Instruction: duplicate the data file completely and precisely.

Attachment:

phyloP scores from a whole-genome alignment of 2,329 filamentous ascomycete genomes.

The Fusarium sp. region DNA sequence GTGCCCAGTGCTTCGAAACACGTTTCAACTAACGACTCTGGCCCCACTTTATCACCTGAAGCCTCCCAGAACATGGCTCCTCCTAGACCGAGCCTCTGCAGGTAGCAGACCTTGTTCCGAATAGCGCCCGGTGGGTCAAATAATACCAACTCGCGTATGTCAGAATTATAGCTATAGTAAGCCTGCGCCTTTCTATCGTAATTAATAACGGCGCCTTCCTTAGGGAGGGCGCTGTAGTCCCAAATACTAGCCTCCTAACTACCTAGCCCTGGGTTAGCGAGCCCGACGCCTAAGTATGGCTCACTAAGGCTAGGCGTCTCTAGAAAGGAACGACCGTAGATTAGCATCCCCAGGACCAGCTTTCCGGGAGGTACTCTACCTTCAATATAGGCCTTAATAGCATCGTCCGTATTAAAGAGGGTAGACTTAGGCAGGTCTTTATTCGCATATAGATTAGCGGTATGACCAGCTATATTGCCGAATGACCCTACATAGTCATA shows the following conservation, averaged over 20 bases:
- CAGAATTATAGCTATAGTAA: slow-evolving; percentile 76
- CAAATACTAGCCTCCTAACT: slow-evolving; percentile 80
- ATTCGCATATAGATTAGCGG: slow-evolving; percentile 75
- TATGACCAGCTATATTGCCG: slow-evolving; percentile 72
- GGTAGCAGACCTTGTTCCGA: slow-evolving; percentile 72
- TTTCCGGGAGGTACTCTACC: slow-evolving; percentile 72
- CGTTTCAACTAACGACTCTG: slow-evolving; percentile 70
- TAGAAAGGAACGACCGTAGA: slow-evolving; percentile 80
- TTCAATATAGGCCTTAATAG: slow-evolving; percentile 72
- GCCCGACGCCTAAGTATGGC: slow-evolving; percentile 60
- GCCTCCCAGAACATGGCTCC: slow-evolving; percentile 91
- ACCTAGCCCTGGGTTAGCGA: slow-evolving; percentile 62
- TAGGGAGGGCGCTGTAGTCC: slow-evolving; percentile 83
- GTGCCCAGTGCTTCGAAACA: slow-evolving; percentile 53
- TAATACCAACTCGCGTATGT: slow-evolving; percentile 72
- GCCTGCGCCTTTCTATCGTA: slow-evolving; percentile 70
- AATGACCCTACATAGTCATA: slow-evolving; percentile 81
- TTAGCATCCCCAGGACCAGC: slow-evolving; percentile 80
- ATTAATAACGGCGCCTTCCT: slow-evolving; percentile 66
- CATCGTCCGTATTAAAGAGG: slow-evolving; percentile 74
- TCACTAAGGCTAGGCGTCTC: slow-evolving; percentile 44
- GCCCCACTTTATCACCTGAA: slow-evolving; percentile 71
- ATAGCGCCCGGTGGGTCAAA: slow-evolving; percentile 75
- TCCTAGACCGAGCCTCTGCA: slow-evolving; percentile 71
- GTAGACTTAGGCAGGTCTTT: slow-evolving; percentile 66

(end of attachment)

phyloP scores from a whole-genome alignment of 2,329 filamentous ascomycete genomes.

The Fusarium sp. region DNA sequence GTGCCCAGTGCTTCGAAACACGTTTCAACTAACGACTCTGGCCCCACTTTATCACCTGAAGCCTCCCAGAACATGGCTCCTCCTAGACCGAGCCTCTGCAGGTAGCAGACCTTGTTCCGAATAGCGCCCGGTGGGTCAAATAATACCAACTCGCGTATGTCAGAATTATAGCTATAGTAAGCCTGCGCCTTTCTATCGTAATTAATAACGGCGCCTTCCTTAGGGAGGGCGCTGTAGTCCCAAATACTAGCCTCCTAACTACCTAGCCCTGGGTTAGCGAGCCCGACGCCTAAGTATGGCTCACTAAGGCTAGGCGTCTCTAGAAAGGAACGACCGTAGATTAGCATCCCCAGGACCAGCTTTCCGGGAGGTACTCTACCTTCAATATAGGCCTTAATAGCATCGTCCGTATTAAAGAGGGTAGACTTAGGCAGGTCTTTATTCGCATATAGATTAGCGGTATGACCAGCTATATTGCCGAATGACCCTACATAGTCATA shows the following conservation, averaged over 20 bases:
- CAGAATTATAGCTATAGTAA: slow-evolving; percentile 76
- CAAATACTAGCCTCCTAACT: slow-evolving; percentile 80
- ATTCGCATATAGATTAGCGG: slow-evolving; percentile 75
- TATGACCAGCTATATTGCCG: slow-evolving; percentile 72
- GGTAGCAGACCTTGTTCCGA: slow-evolving; percentile 72
- TTTCCGGGAGGTACTCTACC: slow-evolving; percentile 72
- CGTTTCAACTAACGACTCTG: slow-evolving; percentile 70
- TAGAAAGGAACGACCGTAGA: slow-evolving; percentile 80
- TTCAATATAGGCCTTAATAG: slow-evolving; percentile 72
- GCCCGACGCCTAAGTATGGC: slow-evolving; percentile 60
- GCCTCCCAGAACATGGCTCC: slow-evolving; percentile 91
- ACCTAGCCCTGGGTTAGCGA: slow-evolving; percentile 62
- TAGGGAGGGCGCTGTAGTCC: slow-evolving; percentile 83
- GTGCCCAGTGCTTCGAAACA: slow-evolving; percentile 53
- TAATACCAACTCGCGTATGT: slow-evolving; percentile 72
- GCCTGCGCCTTTCTATCGTA: slow-evolving; percentile 70
- AATGACCCTACATAGTCATA: slow-evolving; percentile 81
- TTAGCATCCCCAGGACCAGC: slow-evolving; percentile 80
- ATTAATAACGGCGCCTTCCT: slow-evolving; percentile 66
- CATCGTCCGTATTAAAGAGG: slow-evolving; percentile 74
- TCACTAAGGCTAGGCGTCTC: slow-evolving; percentile 44
- GCCCCACTTTATCACCTGAA: slow-evolving; percentile 71
- ATAGCGCCCGGTGGGTCAAA: slow-evolving; percentile 75
- TCCTAGACCGAGCCTCTGCA: slow-evolving; percentile 71
- GTAGACTTAGGCAGGTCTTT: slow-evolving; percentile 66